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Economy & Politics

How FG plans to implement the National Poverty Reduction with Growth Strategy (NPRGS)

The NPRGS will accelerate the reduction in poverty through economic growth, social protection programs, and others.



How FG plans to implement the National Poverty Reduction with Growth Strategy (NPRGS)

Nigeria’s Federal Executive Council last week approved the National Poverty Reduction with Growth Strategy (NPRGS), a scheme they say will accelerate the reduction in poverty through economic growth, social protection programs, and others.

The FEC also announced the establishment of a Nigeria Investment and Growth Fund to invest in commercially viable projects in priority sectors that will promote growth and innovation, enhance local value addition, and create employment.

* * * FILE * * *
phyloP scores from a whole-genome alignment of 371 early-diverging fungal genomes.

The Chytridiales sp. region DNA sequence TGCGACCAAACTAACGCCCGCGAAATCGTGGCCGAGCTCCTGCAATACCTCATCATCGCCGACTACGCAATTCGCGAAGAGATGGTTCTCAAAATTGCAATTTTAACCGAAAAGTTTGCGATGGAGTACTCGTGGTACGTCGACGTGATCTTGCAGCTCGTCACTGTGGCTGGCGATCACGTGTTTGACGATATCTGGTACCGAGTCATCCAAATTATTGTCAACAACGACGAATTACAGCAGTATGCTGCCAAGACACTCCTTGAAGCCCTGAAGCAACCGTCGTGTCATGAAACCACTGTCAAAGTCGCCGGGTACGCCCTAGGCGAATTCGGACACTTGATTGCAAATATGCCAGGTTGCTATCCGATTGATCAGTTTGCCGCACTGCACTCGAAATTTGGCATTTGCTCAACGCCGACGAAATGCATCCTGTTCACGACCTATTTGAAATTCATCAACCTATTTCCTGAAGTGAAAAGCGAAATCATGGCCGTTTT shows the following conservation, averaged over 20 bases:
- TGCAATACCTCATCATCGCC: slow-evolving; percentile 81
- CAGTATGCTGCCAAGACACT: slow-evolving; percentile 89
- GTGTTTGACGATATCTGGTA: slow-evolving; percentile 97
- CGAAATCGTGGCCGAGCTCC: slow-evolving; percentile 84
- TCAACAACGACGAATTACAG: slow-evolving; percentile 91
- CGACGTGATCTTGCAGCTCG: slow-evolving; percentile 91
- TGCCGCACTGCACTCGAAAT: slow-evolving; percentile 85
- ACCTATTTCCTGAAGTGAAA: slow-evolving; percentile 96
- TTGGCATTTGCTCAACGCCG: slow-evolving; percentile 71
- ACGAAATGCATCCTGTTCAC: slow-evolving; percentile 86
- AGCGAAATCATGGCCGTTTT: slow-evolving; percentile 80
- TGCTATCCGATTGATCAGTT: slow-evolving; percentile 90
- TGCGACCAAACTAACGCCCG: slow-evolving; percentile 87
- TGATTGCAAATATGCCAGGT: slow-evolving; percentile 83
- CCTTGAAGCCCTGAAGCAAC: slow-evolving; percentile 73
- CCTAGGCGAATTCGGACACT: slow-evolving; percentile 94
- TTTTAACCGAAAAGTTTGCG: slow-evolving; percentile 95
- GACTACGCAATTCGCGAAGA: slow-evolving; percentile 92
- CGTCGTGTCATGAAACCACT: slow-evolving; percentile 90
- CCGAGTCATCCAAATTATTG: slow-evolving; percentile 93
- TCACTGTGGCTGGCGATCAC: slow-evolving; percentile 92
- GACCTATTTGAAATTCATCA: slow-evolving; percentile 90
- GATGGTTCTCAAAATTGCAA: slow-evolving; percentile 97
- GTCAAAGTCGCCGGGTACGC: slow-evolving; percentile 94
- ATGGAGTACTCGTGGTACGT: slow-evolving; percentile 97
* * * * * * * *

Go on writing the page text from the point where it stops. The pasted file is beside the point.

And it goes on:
The NPRGS was necessitated by the rise in poverty and inflation which has caused hardships for Nigerians. In a document released by the Presidential Economic Advisory Council (PEAC) a month before the FEC approved the plan, the FG outlined the process needed to implement and achieve their plans.

The four pillars

According to the report, the 4 pillars on which the NPRGS is based include:

a. Macroeconomic stabilization policies to improve the capacity of the economy to absorb shocks and avoid disruptive adjustment.

b. Industrialization for Economic Growth and Transformation of the economy from commodity-dependent growth path to a diversified, industrialized, knowledge-intensive, and job-creating economy.

c. Structural Policies and Institutional Reforms to engender efficiency in service delivery, promote transparency and accountability in the management of fiscal resources, bridge the infrastructure gap, improve private sector development.